The ability to detect the presence of microbial pathogens and the resulting health risks in biosolids is a significant issue confronting the wastewater industry. Ideally, water resource recovery facilities should be able to monitor for specific pathogens in biosolids. Since it is almost impossible to detect and quantify the presence of all possible pathogens in waste matrices, there is a compelling need to identify a suite of indicators that can be used to predict the presence of pathogenic microorganisms in biosolids.
This webcast will cover:
- The levels of specific pathogens and surrogate indicator organisms that were found during a two year study across warm and cool seasons and from selected locations across the U.S.
- The 16S pyrosequencing (non-culture based) analysis of bacterial DNA sequences that were present in the raw wastewater samples and the time-temperature relationships of selected wastewater indicators and pathogens.
- Parasites in wastewater – from the very common Giardia, to the rare pork tapeworm egg. If they are in the sludge, their numbers will be reduced with virtual total elimination in Class A sludges. If they are in the effluents, they are probably leaving the plants fairly unscathed by most treatments.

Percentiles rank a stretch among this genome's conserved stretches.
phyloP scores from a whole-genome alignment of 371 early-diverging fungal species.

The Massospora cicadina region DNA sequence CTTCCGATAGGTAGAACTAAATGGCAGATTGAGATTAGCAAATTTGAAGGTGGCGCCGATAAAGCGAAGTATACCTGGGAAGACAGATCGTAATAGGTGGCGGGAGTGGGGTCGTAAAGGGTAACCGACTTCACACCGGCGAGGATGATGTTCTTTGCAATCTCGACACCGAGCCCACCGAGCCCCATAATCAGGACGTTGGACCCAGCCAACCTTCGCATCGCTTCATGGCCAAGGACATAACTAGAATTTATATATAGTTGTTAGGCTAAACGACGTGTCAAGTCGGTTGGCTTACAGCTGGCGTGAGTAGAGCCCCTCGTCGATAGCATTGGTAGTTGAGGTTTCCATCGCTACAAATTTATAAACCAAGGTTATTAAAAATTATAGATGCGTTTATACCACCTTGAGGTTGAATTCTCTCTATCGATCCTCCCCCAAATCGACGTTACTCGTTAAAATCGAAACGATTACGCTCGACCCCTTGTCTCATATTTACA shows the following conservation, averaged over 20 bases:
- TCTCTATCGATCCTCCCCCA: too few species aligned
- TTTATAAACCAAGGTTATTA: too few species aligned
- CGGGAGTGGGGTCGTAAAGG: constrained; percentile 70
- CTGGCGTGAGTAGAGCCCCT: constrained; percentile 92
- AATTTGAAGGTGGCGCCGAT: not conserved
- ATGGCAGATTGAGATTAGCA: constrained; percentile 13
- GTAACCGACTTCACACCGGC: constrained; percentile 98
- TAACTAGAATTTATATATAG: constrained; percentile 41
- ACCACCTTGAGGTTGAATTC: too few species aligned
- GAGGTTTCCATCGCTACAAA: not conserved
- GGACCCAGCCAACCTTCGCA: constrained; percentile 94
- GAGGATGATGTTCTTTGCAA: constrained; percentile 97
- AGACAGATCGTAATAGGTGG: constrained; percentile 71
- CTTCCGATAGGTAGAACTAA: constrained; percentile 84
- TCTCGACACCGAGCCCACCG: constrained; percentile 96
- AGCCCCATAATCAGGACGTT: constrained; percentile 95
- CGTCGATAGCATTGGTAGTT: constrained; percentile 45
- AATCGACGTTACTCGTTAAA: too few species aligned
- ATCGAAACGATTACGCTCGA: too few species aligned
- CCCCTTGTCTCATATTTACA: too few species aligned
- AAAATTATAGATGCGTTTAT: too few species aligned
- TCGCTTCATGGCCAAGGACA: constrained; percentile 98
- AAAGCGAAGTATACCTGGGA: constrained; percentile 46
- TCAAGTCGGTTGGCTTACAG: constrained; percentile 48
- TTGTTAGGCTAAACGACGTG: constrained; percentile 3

- The role of the Pathogenic Equivalency Committee (PEC) and EPA’s Method Development process for pathogen and indicators that are required for 503 regulations.
- Suresh D. Pillai, PhD, Director, National Center for Electron Beam Research, Texas A&M University
- Dwight D. Bowman, PhD, DACVM (Hon), Professor of Parasitology, Cornell University
- Laura Boczek, Microbiologist, U.S. Environmental Protection Agency
- Kari Fitzmorris Brisolara, ScD, Associate Professor of Environmental and Occupational Health Sciences, Health Sciences Center, Louisiana State University (Moderator)
There will be 2.0 Professional Development Hours (PDHs) offered for this webcast. Please check with your state accreditation agency to determine if you qualify.